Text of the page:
One of the best examples of a widespread unmet need being met by a simple innovation was recognized last year, when a man in India, Arunachalam Muruganantham, designed and produced low cost hygienic sanitary napkins. This everyday household item that women of menstruating age take for granted in many parts of the world is actually be considered a luxury in developing countries such as India. For instance, 88% of the women in India do not have access to sanitary pads, with this statistic being even higher in rural populations. Poverty, very little education, and heavy social stigma on women’s reproductive health in India have manifested in women using old rags, sand, sawdust, leaves and even ash during their periods. Not surprisingly, this is the root of many serious infections. In fact, it is estimated that 70% of all reproductive diseases in India are caused by poor menstrual hygiene. Furthermore, 23% of girls drop out of education once they start menstruating. In countries like India, this is not only a health problem, but is also a societal and a gender equality problem.

Mr. Muruganantham’s feats by themselves were not extraordinary from an outside perspective. He determined the composition of the commercially available pads (that most women cannot afford with regularity), designed a low-cost, effective version of the pads himself, and built a bare-bones machine that would allow any of the village women to produce them in large quantities. However, one of the primary challenges he faced was ostracization from his family and friends throughout the course of his pursuit due to their lack of knowledge regarding the necessity and utility of sanitary napkins. Not only did he overcome these odds locally, Mr. Muruganantham spread his technology throughout the country by teaching the local women how to build and operate the machine he invented. Over time, the machines spread to 1300 villages in 23 states in India. He is hoping to continue into other developing countries, including Kenya, Nigeria, Mauritius, the Philippines, and Bangladesh. Another innovator who has approached this problem a similar way is Komera, which is a group of MIT students who created a machine that would transform banana fibres into an absorbent material that can be used to produce a sanitary pad. This machine was designed with the local villagers in Rwanda in mind, with the goal of decreasing cost and increasing access to sanitary protection for women and girls in poor communities.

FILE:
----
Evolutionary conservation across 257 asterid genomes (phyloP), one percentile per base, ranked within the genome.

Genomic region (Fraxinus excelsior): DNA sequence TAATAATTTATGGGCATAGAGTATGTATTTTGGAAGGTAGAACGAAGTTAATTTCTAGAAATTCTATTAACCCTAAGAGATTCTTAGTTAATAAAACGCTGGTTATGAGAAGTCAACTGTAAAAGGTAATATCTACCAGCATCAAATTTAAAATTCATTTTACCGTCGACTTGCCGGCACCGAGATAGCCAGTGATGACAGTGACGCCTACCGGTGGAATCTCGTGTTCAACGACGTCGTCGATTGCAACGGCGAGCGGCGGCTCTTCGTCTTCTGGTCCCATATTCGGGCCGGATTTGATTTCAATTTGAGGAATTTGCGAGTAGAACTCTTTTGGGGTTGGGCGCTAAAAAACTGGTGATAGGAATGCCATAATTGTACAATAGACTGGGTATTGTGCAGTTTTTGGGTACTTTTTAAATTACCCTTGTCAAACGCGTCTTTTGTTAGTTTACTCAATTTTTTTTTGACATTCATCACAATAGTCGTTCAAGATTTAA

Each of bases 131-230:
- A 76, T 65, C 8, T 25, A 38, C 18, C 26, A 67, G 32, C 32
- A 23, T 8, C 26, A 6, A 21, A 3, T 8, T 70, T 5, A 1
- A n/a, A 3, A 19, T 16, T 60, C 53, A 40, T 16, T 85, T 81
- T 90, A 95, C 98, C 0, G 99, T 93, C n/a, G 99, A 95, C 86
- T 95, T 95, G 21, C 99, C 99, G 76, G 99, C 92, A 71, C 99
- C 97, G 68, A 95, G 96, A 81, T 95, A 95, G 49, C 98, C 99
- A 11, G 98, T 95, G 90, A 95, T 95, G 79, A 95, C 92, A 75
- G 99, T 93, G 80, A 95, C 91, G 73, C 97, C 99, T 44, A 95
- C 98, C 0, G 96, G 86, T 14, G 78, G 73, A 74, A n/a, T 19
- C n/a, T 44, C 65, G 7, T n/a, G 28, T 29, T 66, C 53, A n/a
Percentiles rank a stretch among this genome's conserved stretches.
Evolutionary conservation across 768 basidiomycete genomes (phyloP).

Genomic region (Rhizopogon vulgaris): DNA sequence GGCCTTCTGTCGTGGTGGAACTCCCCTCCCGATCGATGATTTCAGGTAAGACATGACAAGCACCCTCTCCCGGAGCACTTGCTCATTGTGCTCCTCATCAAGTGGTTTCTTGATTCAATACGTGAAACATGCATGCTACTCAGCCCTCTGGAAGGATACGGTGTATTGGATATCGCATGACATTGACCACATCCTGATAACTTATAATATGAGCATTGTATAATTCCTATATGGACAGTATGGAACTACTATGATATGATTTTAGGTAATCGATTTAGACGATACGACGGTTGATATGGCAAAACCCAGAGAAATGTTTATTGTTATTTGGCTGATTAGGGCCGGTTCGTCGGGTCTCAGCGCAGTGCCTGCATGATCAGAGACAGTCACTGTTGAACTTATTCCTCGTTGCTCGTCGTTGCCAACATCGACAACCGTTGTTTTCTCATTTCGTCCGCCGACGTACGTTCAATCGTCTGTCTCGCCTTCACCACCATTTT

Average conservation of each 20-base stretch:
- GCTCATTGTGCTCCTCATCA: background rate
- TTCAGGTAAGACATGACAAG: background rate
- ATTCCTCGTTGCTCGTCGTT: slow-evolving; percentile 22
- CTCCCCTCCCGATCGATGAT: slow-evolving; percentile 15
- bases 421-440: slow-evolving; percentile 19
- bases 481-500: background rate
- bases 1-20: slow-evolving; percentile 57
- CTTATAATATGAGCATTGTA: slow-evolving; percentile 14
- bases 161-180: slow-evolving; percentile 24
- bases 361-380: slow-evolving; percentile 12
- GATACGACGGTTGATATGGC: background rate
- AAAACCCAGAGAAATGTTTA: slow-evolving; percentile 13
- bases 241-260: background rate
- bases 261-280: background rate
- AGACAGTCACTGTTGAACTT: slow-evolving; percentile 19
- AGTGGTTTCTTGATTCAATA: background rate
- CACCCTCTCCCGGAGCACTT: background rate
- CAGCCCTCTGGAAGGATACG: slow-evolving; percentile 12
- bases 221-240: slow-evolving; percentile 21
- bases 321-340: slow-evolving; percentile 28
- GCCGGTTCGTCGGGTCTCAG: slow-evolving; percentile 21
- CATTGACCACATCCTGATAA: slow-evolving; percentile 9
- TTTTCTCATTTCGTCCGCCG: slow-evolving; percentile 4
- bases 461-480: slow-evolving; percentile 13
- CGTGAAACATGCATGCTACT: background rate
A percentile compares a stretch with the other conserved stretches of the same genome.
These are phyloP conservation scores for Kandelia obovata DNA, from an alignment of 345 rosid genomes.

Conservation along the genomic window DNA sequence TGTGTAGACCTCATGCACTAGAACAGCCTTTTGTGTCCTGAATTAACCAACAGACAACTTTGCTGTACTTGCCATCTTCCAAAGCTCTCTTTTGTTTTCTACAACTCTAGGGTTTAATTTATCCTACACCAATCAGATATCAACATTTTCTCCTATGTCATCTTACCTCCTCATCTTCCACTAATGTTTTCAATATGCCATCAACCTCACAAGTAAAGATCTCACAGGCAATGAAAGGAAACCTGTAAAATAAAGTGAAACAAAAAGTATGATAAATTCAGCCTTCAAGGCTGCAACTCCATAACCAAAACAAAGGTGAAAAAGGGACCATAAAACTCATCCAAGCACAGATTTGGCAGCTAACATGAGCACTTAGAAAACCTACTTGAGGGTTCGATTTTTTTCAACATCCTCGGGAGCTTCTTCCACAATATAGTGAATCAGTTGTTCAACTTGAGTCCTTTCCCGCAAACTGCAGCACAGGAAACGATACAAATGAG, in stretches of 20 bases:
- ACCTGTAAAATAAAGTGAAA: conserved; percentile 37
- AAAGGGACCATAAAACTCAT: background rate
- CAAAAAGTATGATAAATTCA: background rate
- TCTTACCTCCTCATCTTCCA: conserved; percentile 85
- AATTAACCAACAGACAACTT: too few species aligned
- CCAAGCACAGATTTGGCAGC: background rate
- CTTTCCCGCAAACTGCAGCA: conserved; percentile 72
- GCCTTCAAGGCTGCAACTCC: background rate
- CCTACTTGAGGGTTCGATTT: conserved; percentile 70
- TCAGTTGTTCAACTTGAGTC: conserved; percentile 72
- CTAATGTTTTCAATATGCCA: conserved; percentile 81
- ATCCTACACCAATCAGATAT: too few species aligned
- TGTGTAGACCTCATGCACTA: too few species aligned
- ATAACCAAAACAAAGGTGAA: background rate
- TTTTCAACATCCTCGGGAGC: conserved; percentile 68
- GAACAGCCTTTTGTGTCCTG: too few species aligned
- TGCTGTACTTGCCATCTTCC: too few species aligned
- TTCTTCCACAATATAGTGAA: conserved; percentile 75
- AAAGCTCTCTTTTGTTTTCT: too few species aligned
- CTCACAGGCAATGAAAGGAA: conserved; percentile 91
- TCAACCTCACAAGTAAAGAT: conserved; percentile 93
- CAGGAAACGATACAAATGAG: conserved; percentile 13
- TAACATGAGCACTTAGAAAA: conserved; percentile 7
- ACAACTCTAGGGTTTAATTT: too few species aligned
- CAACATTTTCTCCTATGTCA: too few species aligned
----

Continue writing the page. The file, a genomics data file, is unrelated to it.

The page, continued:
These are just small feats that have already proven to be big steps for the empowerment of women and girls in poor communities, which is crucial to the endeavor to alleviate poverty in developing countries. TEL’s database contains a multitude of solution providers who are committed to these very goals: ZanaAfrica, Jani Pads, MakaPads, Jayaashree Industries, Ruby Cup, and SHE LaunchPad. Details can be found in the Health & Medical Care section of the website.